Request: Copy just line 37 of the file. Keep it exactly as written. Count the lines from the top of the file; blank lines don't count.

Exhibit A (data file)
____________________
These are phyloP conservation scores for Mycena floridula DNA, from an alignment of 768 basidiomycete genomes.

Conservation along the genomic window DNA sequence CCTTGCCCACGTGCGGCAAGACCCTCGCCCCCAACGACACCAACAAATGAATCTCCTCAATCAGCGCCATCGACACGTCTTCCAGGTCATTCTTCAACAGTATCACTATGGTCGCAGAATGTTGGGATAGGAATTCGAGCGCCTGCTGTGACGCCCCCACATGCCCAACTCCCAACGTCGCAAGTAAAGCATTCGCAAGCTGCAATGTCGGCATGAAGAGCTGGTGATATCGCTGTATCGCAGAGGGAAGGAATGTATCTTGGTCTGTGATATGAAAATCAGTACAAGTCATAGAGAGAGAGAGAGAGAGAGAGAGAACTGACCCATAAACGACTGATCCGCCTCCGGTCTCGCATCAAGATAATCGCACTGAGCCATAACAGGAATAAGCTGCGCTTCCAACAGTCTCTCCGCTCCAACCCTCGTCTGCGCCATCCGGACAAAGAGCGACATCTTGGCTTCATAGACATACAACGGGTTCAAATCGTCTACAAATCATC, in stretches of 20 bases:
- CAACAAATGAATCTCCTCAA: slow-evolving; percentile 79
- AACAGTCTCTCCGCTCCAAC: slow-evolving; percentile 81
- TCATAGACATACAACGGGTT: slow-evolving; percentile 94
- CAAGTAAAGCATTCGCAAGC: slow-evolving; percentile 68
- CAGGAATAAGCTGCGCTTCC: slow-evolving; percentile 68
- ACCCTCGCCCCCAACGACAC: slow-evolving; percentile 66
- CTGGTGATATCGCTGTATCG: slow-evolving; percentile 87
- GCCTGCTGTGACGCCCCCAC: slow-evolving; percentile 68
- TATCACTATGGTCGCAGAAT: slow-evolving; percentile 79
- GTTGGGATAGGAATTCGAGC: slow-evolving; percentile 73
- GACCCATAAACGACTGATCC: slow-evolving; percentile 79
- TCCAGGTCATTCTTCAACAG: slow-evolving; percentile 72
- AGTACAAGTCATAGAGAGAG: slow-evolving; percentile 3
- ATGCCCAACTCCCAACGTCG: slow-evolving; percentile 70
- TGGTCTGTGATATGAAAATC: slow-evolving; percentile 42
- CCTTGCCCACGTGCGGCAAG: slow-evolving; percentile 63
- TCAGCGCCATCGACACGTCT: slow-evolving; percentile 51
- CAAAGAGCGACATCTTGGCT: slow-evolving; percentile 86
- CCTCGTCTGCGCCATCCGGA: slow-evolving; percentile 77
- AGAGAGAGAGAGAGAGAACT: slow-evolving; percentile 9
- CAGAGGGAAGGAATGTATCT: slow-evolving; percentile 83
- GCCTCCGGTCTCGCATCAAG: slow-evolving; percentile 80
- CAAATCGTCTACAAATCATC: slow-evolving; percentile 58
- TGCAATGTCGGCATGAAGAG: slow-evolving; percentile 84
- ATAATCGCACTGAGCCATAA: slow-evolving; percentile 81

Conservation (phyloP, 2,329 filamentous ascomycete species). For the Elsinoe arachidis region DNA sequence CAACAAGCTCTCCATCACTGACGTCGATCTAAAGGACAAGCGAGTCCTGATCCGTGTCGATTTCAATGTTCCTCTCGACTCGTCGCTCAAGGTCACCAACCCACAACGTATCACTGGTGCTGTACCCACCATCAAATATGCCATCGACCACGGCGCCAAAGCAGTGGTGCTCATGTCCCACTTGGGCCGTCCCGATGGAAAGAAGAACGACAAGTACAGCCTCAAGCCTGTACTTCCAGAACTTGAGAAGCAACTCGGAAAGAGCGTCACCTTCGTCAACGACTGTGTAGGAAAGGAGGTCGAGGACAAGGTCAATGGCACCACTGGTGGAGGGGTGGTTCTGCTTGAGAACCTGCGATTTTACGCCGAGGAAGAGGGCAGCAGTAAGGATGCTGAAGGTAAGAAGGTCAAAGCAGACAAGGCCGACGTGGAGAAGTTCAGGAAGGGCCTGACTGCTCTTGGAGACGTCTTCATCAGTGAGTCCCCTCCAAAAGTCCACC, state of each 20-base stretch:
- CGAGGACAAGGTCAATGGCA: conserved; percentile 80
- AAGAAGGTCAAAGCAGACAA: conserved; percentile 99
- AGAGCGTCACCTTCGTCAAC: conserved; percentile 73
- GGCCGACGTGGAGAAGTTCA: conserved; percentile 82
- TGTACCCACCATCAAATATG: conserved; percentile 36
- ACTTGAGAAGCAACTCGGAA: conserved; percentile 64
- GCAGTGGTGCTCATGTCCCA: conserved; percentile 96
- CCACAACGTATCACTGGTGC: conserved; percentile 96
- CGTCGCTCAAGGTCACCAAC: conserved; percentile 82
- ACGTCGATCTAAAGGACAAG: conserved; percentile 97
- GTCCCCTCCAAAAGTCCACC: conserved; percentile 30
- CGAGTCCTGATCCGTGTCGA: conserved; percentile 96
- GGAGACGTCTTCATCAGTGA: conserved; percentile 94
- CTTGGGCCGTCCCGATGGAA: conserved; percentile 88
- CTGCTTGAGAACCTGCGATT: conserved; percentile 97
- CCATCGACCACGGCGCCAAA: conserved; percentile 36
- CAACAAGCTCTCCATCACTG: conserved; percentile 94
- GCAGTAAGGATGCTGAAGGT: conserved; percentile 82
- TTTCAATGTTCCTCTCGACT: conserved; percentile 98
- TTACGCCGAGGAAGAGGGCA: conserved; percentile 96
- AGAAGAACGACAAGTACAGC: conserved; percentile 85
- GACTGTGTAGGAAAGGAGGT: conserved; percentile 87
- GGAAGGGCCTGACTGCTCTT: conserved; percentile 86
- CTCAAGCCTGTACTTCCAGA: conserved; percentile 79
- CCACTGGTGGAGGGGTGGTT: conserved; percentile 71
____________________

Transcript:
- CGTCGCTCAAGGTCACCAAC: conserved; percentile 82